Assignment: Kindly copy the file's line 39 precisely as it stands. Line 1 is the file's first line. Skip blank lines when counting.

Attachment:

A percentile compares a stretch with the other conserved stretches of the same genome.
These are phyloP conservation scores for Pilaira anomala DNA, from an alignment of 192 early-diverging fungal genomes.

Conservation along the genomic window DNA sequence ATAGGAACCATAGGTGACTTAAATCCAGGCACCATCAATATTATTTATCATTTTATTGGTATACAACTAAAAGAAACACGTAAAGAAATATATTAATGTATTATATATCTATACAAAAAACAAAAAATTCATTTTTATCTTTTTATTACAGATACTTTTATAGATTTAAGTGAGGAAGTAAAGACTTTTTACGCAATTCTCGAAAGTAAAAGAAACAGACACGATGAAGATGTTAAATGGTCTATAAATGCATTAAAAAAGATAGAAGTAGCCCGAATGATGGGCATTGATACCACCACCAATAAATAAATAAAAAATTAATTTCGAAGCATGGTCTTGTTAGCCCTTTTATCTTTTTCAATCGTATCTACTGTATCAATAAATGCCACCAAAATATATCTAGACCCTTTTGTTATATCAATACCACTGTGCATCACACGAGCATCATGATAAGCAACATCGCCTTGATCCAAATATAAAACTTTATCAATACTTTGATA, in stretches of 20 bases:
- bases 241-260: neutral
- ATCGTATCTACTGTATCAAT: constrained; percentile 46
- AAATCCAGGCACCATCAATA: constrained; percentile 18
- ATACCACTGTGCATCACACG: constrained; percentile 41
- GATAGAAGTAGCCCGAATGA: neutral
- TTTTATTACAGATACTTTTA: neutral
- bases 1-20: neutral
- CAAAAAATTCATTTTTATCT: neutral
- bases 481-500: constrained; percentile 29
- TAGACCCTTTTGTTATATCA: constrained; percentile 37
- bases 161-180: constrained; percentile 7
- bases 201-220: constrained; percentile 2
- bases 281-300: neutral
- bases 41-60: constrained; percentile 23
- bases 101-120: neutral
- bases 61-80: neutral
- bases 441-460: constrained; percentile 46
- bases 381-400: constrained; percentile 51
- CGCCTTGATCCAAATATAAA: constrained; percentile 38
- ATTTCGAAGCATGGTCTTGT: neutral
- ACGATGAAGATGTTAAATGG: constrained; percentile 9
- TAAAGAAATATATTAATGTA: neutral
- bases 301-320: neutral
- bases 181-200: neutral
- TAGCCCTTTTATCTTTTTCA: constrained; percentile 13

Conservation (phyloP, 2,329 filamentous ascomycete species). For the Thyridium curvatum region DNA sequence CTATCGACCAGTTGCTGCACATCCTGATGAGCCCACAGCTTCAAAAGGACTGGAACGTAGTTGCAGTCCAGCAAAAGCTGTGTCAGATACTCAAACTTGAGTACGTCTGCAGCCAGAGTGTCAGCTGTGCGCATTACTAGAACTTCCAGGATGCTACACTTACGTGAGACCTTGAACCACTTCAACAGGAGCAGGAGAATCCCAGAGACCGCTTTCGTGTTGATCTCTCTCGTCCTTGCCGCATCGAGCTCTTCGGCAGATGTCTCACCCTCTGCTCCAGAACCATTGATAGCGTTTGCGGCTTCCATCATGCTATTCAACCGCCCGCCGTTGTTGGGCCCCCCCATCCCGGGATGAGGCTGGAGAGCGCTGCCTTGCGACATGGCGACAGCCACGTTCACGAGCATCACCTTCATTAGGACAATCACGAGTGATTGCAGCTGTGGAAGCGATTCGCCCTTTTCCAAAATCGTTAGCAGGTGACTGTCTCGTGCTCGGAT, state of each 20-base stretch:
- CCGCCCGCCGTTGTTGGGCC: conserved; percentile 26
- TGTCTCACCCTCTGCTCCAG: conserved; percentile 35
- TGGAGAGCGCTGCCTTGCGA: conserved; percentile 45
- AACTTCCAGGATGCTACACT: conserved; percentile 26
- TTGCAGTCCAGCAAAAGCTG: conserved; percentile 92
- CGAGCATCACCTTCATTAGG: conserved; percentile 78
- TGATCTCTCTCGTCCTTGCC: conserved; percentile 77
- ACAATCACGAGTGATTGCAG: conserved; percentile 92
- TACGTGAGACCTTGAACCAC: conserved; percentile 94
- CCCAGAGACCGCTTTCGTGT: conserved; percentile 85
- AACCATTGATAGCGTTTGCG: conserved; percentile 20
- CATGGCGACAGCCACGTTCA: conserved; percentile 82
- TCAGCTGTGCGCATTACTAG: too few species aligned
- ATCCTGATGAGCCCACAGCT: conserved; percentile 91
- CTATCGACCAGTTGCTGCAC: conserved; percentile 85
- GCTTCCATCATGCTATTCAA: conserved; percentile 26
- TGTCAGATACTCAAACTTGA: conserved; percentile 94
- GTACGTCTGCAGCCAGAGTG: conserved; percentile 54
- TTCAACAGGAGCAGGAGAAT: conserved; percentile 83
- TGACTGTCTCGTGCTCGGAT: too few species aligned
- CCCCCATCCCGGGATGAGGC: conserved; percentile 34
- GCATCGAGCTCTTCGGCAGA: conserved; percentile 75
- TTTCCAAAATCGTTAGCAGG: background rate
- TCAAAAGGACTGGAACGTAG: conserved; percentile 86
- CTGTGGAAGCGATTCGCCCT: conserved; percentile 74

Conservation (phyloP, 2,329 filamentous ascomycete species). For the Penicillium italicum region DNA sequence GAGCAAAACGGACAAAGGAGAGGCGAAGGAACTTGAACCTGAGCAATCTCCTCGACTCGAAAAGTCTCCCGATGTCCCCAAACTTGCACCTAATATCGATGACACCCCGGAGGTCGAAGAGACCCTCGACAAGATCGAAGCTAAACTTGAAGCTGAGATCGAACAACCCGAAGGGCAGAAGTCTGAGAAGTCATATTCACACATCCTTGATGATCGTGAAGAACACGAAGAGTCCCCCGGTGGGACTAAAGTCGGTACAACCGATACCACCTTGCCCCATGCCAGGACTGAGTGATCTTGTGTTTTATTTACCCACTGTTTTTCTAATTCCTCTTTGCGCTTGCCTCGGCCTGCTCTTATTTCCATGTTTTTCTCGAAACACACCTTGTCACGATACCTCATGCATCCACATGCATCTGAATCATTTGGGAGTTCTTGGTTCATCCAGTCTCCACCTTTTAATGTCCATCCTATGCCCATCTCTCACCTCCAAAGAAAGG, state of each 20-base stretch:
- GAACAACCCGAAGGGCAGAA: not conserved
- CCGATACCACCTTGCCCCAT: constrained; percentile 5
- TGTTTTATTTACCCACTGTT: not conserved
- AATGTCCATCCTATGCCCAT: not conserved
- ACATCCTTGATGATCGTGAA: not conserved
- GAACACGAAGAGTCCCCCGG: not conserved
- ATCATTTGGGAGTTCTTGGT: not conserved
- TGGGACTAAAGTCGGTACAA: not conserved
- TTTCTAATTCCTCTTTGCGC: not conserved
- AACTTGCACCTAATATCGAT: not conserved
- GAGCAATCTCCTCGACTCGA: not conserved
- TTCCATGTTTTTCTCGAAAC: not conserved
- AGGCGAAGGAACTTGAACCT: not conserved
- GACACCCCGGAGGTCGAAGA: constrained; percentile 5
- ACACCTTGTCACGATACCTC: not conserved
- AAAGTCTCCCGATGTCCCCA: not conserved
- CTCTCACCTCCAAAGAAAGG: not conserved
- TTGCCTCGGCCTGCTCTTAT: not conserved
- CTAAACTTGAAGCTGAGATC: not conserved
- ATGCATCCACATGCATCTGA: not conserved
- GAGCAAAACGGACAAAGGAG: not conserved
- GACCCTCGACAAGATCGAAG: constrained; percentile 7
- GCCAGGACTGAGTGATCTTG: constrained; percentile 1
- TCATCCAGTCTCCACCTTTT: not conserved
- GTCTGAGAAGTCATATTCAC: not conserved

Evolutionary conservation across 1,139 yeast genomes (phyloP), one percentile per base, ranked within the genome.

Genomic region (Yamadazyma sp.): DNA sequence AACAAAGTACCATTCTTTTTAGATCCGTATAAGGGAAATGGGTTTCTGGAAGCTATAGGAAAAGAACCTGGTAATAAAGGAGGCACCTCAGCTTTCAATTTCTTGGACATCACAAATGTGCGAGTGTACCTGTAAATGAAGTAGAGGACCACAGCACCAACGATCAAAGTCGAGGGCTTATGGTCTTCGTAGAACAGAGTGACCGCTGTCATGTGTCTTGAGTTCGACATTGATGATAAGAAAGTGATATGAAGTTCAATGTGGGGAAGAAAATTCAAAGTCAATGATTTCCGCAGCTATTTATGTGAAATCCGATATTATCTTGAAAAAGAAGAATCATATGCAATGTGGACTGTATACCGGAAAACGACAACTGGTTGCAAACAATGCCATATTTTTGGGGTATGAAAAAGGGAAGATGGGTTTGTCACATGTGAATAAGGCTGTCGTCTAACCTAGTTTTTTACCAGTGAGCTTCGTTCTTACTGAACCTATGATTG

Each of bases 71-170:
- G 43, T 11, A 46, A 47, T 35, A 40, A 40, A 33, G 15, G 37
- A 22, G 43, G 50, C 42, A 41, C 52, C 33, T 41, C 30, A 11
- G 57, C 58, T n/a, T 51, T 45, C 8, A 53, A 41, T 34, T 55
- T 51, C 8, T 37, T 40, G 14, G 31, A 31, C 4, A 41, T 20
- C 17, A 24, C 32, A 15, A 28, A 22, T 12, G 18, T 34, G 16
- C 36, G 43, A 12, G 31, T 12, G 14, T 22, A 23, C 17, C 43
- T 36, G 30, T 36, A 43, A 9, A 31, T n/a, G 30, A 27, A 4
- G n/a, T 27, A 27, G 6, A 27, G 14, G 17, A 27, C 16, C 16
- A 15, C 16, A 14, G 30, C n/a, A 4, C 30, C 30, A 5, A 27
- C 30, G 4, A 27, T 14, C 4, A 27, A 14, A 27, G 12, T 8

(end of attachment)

- CCCAGAGACCGCTTTCGTGT: conserved; percentile 85